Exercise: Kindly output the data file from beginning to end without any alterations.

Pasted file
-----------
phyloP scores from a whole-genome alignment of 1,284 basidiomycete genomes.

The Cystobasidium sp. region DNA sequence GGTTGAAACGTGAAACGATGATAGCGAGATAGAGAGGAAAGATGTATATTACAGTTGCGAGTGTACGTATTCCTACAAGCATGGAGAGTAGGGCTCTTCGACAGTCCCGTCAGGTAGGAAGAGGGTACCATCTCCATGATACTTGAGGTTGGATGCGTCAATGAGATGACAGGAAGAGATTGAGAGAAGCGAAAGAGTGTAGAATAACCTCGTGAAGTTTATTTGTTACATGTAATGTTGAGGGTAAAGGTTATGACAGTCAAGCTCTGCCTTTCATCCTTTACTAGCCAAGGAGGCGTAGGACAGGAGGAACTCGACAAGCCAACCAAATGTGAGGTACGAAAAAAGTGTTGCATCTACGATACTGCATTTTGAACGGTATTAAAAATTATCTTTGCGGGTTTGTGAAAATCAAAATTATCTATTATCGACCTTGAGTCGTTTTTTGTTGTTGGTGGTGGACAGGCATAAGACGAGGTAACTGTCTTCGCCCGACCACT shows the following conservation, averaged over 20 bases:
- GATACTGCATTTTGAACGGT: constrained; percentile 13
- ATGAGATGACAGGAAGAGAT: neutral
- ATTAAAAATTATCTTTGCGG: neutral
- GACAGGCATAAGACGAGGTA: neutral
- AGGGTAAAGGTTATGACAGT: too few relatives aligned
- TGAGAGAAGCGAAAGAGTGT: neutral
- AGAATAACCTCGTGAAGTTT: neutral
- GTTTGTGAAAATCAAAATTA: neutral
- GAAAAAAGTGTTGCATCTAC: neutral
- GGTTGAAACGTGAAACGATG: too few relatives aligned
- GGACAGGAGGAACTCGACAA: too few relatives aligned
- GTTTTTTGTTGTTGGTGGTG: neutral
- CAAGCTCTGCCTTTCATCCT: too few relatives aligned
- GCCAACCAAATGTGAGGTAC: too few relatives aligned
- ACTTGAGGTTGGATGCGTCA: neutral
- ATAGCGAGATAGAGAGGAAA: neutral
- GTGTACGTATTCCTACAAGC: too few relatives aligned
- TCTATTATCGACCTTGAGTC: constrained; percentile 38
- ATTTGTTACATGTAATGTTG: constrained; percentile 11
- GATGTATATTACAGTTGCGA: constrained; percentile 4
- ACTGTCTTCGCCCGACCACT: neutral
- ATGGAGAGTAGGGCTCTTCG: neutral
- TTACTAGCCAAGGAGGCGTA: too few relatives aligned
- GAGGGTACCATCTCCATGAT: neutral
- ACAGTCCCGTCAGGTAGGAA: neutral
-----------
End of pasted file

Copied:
phyloP scores from a whole-genome alignment of 1,284 basidiomycete genomes.

The Cystobasidium sp. region DNA sequence GGTTGAAACGTGAAACGATGATAGCGAGATAGAGAGGAAAGATGTATATTACAGTTGCGAGTGTACGTATTCCTACAAGCATGGAGAGTAGGGCTCTTCGACAGTCCCGTCAGGTAGGAAGAGGGTACCATCTCCATGATACTTGAGGTTGGATGCGTCAATGAGATGACAGGAAGAGATTGAGAGAAGCGAAAGAGTGTAGAATAACCTCGTGAAGTTTATTTGTTACATGTAATGTTGAGGGTAAAGGTTATGACAGTCAAGCTCTGCCTTTCATCCTTTACTAGCCAAGGAGGCGTAGGACAGGAGGAACTCGACAAGCCAACCAAATGTGAGGTACGAAAAAAGTGTTGCATCTACGATACTGCATTTTGAACGGTATTAAAAATTATCTTTGCGGGTTTGTGAAAATCAAAATTATCTATTATCGACCTTGAGTCGTTTTTTGTTGTTGGTGGTGGACAGGCATAAGACGAGGTAACTGTCTTCGCCCGACCACT shows the following conservation, averaged over 20 bases:
- GATACTGCATTTTGAACGGT: constrained; percentile 13
- ATGAGATGACAGGAAGAGAT: neutral
- ATTAAAAATTATCTTTGCGG: neutral
- GACAGGCATAAGACGAGGTA: neutral
- AGGGTAAAGGTTATGACAGT: too few relatives aligned
- TGAGAGAAGCGAAAGAGTGT: neutral
- AGAATAACCTCGTGAAGTTT: neutral
- GTTTGTGAAAATCAAAATTA: neutral
- GAAAAAAGTGTTGCATCTAC: neutral
- GGTTGAAACGTGAAACGATG: too few relatives aligned
- GGACAGGAGGAACTCGACAA: too few relatives aligned
- GTTTTTTGTTGTTGGTGGTG: neutral
- CAAGCTCTGCCTTTCATCCT: too few relatives aligned
- GCCAACCAAATGTGAGGTAC: too few relatives aligned
- ACTTGAGGTTGGATGCGTCA: neutral
- ATAGCGAGATAGAGAGGAAA: neutral
- GTGTACGTATTCCTACAAGC: too few relatives aligned
- TCTATTATCGACCTTGAGTC: constrained; percentile 38
- ATTTGTTACATGTAATGTTG: constrained; percentile 11
- GATGTATATTACAGTTGCGA: constrained; percentile 4
- ACTGTCTTCGCCCGACCACT: neutral
- ATGGAGAGTAGGGCTCTTCG: neutral
- TTACTAGCCAAGGAGGCGTA: too few relatives aligned
- GAGGGTACCATCTCCATGAT: neutral
- ACAGTCCCGTCAGGTAGGAA: neutral